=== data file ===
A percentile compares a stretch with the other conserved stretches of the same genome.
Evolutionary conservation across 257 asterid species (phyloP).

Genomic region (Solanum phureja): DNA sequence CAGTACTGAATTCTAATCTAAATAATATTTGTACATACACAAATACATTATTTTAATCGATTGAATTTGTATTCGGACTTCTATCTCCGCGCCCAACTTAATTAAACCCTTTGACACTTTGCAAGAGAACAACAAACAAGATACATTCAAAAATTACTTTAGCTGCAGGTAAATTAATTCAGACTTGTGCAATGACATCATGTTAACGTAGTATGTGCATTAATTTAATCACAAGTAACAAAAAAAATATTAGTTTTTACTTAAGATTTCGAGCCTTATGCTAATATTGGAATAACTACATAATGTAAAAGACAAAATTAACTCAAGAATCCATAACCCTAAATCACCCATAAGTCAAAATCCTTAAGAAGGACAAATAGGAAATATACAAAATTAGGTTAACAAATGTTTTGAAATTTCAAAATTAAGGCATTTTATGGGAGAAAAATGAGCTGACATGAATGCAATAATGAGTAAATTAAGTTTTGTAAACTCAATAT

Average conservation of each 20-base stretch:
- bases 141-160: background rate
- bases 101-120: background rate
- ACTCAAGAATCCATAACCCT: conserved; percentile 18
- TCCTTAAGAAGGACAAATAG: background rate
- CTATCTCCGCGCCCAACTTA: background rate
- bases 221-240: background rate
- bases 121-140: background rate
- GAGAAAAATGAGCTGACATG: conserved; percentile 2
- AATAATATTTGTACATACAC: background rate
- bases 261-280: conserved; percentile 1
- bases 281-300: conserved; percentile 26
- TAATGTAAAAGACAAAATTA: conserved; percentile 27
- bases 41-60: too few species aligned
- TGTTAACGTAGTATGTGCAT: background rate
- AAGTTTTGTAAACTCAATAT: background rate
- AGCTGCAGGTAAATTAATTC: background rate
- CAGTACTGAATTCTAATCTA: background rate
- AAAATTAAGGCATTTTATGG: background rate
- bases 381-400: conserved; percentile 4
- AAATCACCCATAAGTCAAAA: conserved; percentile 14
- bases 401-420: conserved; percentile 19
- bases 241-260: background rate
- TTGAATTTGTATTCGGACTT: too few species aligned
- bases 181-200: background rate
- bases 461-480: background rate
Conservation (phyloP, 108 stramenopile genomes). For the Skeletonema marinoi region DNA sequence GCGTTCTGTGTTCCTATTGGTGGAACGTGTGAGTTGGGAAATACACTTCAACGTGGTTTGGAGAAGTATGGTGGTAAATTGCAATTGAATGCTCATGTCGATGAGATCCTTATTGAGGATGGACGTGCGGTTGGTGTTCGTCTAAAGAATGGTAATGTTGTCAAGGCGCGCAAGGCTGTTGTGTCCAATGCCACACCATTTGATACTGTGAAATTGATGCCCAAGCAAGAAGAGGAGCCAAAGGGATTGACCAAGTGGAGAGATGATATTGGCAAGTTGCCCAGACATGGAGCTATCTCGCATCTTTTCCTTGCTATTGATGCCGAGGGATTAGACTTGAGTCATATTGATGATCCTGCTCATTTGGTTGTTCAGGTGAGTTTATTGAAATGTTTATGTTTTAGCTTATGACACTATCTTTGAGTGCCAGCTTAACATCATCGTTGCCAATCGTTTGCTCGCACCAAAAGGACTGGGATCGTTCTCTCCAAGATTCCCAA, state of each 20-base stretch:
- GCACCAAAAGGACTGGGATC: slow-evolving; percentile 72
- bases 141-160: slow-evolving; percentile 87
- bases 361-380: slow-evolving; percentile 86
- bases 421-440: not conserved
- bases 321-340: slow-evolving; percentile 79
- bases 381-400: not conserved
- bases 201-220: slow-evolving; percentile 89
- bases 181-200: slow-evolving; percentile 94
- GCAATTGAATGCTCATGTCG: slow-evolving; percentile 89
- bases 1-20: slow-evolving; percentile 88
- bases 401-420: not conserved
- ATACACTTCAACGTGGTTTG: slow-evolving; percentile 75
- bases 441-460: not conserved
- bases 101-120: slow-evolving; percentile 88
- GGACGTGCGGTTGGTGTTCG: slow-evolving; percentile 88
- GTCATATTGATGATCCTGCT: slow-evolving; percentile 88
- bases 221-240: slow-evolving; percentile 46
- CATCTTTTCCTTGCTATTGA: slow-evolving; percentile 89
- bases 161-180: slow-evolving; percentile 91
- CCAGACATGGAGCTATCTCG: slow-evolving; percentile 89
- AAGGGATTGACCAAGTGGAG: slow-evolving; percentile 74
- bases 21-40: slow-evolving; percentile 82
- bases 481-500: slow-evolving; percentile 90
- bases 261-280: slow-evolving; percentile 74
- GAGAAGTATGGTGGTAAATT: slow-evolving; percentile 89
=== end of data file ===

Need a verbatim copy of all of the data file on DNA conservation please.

A percentile compares a stretch with the other conserved stretches of the same genome.
Evolutionary conservation across 257 asterid species (phyloP).

Genomic region (Solanum phureja): DNA sequence CAGTACTGAATTCTAATCTAAATAATATTTGTACATACACAAATACATTATTTTAATCGATTGAATTTGTATTCGGACTTCTATCTCCGCGCCCAACTTAATTAAACCCTTTGACACTTTGCAAGAGAACAACAAACAAGATACATTCAAAAATTACTTTAGCTGCAGGTAAATTAATTCAGACTTGTGCAATGACATCATGTTAACGTAGTATGTGCATTAATTTAATCACAAGTAACAAAAAAAATATTAGTTTTTACTTAAGATTTCGAGCCTTATGCTAATATTGGAATAACTACATAATGTAAAAGACAAAATTAACTCAAGAATCCATAACCCTAAATCACCCATAAGTCAAAATCCTTAAGAAGGACAAATAGGAAATATACAAAATTAGGTTAACAAATGTTTTGAAATTTCAAAATTAAGGCATTTTATGGGAGAAAAATGAGCTGACATGAATGCAATAATGAGTAAATTAAGTTTTGTAAACTCAATAT

Average conservation of each 20-base stretch:
- bases 141-160: background rate
- bases 101-120: background rate
- ACTCAAGAATCCATAACCCT: conserved; percentile 18
- TCCTTAAGAAGGACAAATAG: background rate
- CTATCTCCGCGCCCAACTTA: background rate
- bases 221-240: background rate
- bases 121-140: background rate
- GAGAAAAATGAGCTGACATG: conserved; percentile 2
- AATAATATTTGTACATACAC: background rate
- bases 261-280: conserved; percentile 1
- bases 281-300: conserved; percentile 26
- TAATGTAAAAGACAAAATTA: conserved; percentile 27
- bases 41-60: too few species aligned
- TGTTAACGTAGTATGTGCAT: background rate
- AAGTTTTGTAAACTCAATAT: background rate
- AGCTGCAGGTAAATTAATTC: background rate
- CAGTACTGAATTCTAATCTA: background rate
- AAAATTAAGGCATTTTATGG: background rate
- bases 381-400: conserved; percentile 4
- AAATCACCCATAAGTCAAAA: conserved; percentile 14
- bases 401-420: conserved; percentile 19
- bases 241-260: background rate
- TTGAATTTGTATTCGGACTT: too few species aligned
- bases 181-200: background rate
- bases 461-480: background rate
Conservation (phyloP, 108 stramenopile genomes). For the Skeletonema marinoi region DNA sequence GCGTTCTGTGTTCCTATTGGTGGAACGTGTGAGTTGGGAAATACACTTCAACGTGGTTTGGAGAAGTATGGTGGTAAATTGCAATTGAATGCTCATGTCGATGAGATCCTTATTGAGGATGGACGTGCGGTTGGTGTTCGTCTAAAGAATGGTAATGTTGTCAAGGCGCGCAAGGCTGTTGTGTCCAATGCCACACCATTTGATACTGTGAAATTGATGCCCAAGCAAGAAGAGGAGCCAAAGGGATTGACCAAGTGGAGAGATGATATTGGCAAGTTGCCCAGACATGGAGCTATCTCGCATCTTTTCCTTGCTATTGATGCCGAGGGATTAGACTTGAGTCATATTGATGATCCTGCTCATTTGGTTGTTCAGGTGAGTTTATTGAAATGTTTATGTTTTAGCTTATGACACTATCTTTGAGTGCCAGCTTAACATCATCGTTGCCAATCGTTTGCTCGCACCAAAAGGACTGGGATCGTTCTCTCCAAGATTCCCAA, state of each 20-base stretch:
- GCACCAAAAGGACTGGGATC: slow-evolving; percentile 72
- bases 141-160: slow-evolving; percentile 87
- bases 361-380: slow-evolving; percentile 86
- bases 421-440: not conserved
- bases 321-340: slow-evolving; percentile 79
- bases 381-400: not conserved
- bases 201-220: slow-evolving; percentile 89
- bases 181-200: slow-evolving; percentile 94
- GCAATTGAATGCTCATGTCG: slow-evolving; percentile 89
- bases 1-20: slow-evolving; percentile 88
- bases 401-420: not conserved
- ATACACTTCAACGTGGTTTG: slow-evolving; percentile 75
- bases 441-460: not conserved
- bases 101-120: slow-evolving; percentile 88
- GGACGTGCGGTTGGTGTTCG: slow-evolving; percentile 88
- GTCATATTGATGATCCTGCT: slow-evolving; percentile 88
- bases 221-240: slow-evolving; percentile 46
- CATCTTTTCCTTGCTATTGA: slow-evolving; percentile 89
- bases 161-180: slow-evolving; percentile 91
- CCAGACATGGAGCTATCTCG: slow-evolving; percentile 89
- AAGGGATTGACCAAGTGGAG: slow-evolving; percentile 74
- bases 21-40: slow-evolving; percentile 82
- bases 481-500: slow-evolving; percentile 90
- bases 261-280: slow-evolving; percentile 74
- GAGAAGTATGGTGGTAAATT: slow-evolving; percentile 89